One-on-One: Biden senior advisor Cedric Richmond discusses the president’s anti-crime plan
Cities encouraged to use some of their COVID-19 funds for policing and crime reduction programs.
NEW ORLEANS (WVUE) - The soaring gun violence has the White House’s attention. President Joe Biden announced an anti-crime plan that will target what his administration calls “rogue gun dealers.”
FOX 8 spoke one-on-one with Biden senior advisor Cedric Richmond, who resigned from representing the New Orleans area in the Congress to join the president’s administration.
“What we’re seeing over the last 18 months is crime is down but violent crime and homicides are up and so we want to make sure that we address it and we do it in a comprehensive manner,” said Richmond.
Richmond said a big focus will be getting guns out of the wrong hands and gun dealers will be held accountable for not following gun sale laws.
“First of all, we’re going to use ATF to go after those gun dealers that are flooding the streets and selling guns to people who they know should not have them; two, we’re going to help with tracing the guns that are used in crimes with local municipalities. And with the funding that we have will allow local police departments to increase technologies,” said Richmond.
Under Biden’s plan, communities experiencing a surge in gun violence as a result of the pandemic will be able to use American Rescue Plan funds to hire more police officers, and for prosecuting gun traffickers and non-law-abiding gun suppliers.
“The ability to replenish your police force and hire officers and what’s really important is the community violence intervention funding and we know that community violence intervention programs work. They reduce the number of murders in cities,” said Richmond.
Gun violence is a national problem.
The White House says the number of homicides in the first quarter of 2021 was 24% higher than the number of homicides in the first quarter of 2020, and 49% higher than in the first quarter of 2019.
Peter Scharf, Ed.D., is an LSU Health criminologist. He pointed to New Orleans’ high murder rate and related gun violence.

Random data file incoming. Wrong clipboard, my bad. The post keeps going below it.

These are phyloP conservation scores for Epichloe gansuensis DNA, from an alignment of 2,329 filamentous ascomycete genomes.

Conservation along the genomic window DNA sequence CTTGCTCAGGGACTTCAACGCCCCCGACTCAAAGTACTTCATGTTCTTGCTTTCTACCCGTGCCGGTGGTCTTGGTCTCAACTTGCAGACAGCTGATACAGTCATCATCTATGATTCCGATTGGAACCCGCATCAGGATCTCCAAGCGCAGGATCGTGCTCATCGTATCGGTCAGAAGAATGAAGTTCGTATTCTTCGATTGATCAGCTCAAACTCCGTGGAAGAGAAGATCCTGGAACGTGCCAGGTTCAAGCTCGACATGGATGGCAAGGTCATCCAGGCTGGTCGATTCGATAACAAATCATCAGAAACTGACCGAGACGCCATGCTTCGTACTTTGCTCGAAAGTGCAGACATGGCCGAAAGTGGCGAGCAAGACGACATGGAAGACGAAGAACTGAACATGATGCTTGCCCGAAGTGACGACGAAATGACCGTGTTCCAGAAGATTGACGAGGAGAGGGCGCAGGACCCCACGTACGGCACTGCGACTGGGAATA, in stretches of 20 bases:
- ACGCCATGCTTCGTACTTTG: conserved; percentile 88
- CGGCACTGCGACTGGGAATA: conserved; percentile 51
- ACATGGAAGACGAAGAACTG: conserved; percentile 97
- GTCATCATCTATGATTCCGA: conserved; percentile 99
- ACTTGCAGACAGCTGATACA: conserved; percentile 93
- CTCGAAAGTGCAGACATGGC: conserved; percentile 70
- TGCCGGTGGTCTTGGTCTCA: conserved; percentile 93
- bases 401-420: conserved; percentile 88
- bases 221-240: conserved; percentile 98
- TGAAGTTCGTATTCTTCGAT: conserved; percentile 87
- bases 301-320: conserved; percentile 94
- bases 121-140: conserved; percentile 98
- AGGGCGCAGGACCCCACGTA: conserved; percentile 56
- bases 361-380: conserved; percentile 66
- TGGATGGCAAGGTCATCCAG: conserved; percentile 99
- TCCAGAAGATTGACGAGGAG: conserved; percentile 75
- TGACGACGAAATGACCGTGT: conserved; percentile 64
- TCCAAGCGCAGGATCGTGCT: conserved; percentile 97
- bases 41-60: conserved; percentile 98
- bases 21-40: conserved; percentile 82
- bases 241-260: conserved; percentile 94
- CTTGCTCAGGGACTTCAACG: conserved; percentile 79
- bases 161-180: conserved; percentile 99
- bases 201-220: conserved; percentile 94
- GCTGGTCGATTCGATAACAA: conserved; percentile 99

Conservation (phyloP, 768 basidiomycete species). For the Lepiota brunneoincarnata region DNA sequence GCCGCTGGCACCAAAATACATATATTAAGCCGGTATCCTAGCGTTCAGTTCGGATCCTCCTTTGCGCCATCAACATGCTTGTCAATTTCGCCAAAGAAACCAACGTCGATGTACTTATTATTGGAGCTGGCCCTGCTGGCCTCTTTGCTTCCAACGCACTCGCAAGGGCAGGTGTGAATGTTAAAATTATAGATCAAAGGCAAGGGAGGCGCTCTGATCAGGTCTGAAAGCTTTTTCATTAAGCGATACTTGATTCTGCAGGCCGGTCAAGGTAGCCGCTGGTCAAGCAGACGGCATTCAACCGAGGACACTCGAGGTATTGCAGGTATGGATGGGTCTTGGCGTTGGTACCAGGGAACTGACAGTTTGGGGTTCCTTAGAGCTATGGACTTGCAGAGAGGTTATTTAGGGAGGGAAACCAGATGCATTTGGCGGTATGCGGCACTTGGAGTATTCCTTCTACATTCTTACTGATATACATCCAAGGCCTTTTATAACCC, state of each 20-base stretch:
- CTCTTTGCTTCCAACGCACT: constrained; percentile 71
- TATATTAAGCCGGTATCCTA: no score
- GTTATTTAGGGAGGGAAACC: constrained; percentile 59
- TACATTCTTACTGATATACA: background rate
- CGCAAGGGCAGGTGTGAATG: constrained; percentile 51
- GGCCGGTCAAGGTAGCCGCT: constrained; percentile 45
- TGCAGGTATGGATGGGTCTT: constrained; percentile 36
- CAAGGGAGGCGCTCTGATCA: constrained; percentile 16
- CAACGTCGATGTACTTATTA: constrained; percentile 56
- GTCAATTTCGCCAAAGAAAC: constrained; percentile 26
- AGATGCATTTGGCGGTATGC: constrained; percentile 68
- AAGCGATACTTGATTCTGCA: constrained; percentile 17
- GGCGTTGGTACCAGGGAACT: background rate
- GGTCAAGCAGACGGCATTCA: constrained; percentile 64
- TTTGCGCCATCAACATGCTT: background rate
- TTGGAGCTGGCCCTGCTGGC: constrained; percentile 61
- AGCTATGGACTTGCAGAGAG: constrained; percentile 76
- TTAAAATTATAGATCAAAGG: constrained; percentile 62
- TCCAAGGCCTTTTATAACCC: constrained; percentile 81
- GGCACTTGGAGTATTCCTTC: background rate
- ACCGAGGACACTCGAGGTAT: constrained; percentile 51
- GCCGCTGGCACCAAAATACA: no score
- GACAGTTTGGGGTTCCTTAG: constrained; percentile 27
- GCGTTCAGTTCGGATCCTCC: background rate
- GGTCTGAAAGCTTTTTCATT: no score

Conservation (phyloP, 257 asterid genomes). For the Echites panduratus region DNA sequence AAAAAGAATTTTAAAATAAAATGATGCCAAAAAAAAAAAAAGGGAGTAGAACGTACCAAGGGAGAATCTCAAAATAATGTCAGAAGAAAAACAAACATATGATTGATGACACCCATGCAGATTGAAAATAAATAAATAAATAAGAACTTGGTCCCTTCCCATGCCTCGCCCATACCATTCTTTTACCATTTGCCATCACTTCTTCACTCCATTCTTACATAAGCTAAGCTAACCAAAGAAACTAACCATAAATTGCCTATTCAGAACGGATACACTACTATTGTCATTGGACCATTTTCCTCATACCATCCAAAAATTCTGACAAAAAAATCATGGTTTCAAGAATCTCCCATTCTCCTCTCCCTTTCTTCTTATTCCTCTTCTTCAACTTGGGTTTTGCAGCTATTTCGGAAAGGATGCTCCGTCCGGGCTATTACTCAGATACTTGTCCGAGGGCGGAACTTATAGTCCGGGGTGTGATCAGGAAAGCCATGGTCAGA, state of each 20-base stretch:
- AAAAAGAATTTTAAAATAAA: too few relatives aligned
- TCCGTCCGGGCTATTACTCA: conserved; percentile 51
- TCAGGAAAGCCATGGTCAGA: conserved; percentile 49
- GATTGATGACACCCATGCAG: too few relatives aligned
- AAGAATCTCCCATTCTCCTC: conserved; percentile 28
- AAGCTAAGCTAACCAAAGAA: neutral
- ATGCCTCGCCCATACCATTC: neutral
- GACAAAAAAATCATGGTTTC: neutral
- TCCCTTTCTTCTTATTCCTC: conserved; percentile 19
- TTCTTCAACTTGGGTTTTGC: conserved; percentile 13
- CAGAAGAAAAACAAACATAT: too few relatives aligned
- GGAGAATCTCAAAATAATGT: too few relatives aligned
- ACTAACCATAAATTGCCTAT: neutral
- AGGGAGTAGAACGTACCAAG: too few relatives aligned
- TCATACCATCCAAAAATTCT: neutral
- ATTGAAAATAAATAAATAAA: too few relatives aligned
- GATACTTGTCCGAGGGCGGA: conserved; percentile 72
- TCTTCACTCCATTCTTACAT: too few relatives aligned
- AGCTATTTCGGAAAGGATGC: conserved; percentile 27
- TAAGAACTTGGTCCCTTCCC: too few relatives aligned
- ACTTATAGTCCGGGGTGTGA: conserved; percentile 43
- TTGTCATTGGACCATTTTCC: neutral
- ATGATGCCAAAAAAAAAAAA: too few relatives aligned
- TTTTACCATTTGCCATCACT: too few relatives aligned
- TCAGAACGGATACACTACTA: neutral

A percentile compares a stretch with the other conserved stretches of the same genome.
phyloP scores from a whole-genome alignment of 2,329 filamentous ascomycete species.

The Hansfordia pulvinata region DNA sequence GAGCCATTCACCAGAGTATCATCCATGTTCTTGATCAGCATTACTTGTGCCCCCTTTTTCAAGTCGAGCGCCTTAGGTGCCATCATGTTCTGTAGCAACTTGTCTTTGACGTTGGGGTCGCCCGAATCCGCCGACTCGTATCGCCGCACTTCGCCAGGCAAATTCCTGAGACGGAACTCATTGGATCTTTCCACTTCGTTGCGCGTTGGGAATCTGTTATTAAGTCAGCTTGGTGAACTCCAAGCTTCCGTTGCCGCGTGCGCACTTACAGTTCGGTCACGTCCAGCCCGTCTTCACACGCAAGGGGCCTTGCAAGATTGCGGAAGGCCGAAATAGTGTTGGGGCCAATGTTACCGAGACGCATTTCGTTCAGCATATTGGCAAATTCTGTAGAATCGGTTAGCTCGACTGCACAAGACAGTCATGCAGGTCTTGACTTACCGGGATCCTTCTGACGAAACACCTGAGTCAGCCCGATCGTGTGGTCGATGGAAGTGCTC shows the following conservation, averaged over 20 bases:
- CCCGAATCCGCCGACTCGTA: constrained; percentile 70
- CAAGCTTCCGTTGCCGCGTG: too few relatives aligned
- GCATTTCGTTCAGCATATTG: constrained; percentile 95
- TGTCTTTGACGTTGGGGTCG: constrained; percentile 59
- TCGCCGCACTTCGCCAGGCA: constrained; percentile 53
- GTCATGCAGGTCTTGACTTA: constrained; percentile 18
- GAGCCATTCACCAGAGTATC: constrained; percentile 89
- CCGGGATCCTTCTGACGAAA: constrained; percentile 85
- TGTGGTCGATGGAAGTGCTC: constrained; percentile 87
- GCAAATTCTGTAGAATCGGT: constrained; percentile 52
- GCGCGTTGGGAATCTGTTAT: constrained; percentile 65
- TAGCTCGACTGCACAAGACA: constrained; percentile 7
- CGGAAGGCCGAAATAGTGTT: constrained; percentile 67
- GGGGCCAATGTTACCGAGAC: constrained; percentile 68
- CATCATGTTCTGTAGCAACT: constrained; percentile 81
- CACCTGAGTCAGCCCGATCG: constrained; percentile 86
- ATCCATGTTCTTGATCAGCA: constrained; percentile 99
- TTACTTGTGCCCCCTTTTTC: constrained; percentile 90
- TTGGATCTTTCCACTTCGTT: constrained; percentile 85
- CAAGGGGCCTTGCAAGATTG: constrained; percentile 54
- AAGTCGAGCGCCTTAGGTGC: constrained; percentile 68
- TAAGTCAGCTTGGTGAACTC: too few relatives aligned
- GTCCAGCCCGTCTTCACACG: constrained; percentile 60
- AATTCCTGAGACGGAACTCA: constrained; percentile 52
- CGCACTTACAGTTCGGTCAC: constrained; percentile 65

“Ours are over 80%, our murder surge since 2019, our shootings are up 104%. the carjackings are up over 200%, so absolutely in need of this occurring; without these resources I don’t know how we dig out of this,” said Scharf.
Scharf applauds the White House’s efforts but questions whether it will be enough money to handle the problem.
“Money is out there, the cities will, you know, benefit greatly from this. It will give some resources, probably not enough to do it,” said Scharf.
Richmond was asked about such criticism.
“It’s the largest funding, especially the $5 billion that we’ve requested in the federal budget for community violence intervention,” said Richmond. “It’s the largest amount of funding they ever had in the history of the United States and so we think that it is a very good start and we’re going to see how it goes but look, we are all in, in terms of violence prevention.”
Additionally, the Biden Administration will help businesses take advantage of federal tax credits to hire formerly incarcerated people.
Norris Henderson is a prison reform advocate. Henderson spent 27 years in a Louisiana prison for a crime he says he did not commit.
“And if the person couldn’t have access or housing or gainful employment, you are kind of like pushing him right back into this underground economy,” said Henderson.
He believes it will also deter crime.
“Everybody’s got their help-wanted signs up. How many formerly incarcerated people applying for those jobs that are still getting denied,” Henderson said.
“Critically important and what we don’t want it to be is a self-fulfilling prophecy where people can’t get a job, people find themselves right back in the same predicament they were in before they found themselves incarcerated and so we want to stop it early; we can do it by investment, we can do it by education, we can do it by policing smarter,” said Richmond.
Communities can also use federal funds for summer programs for kids.
“And then we want to do things to prevent things from getting involved in crime in the first place and that is summer jobs programs for youth, money for recreational departments, however, cities see fit to invest that money that money on the front end,” said Richmond.
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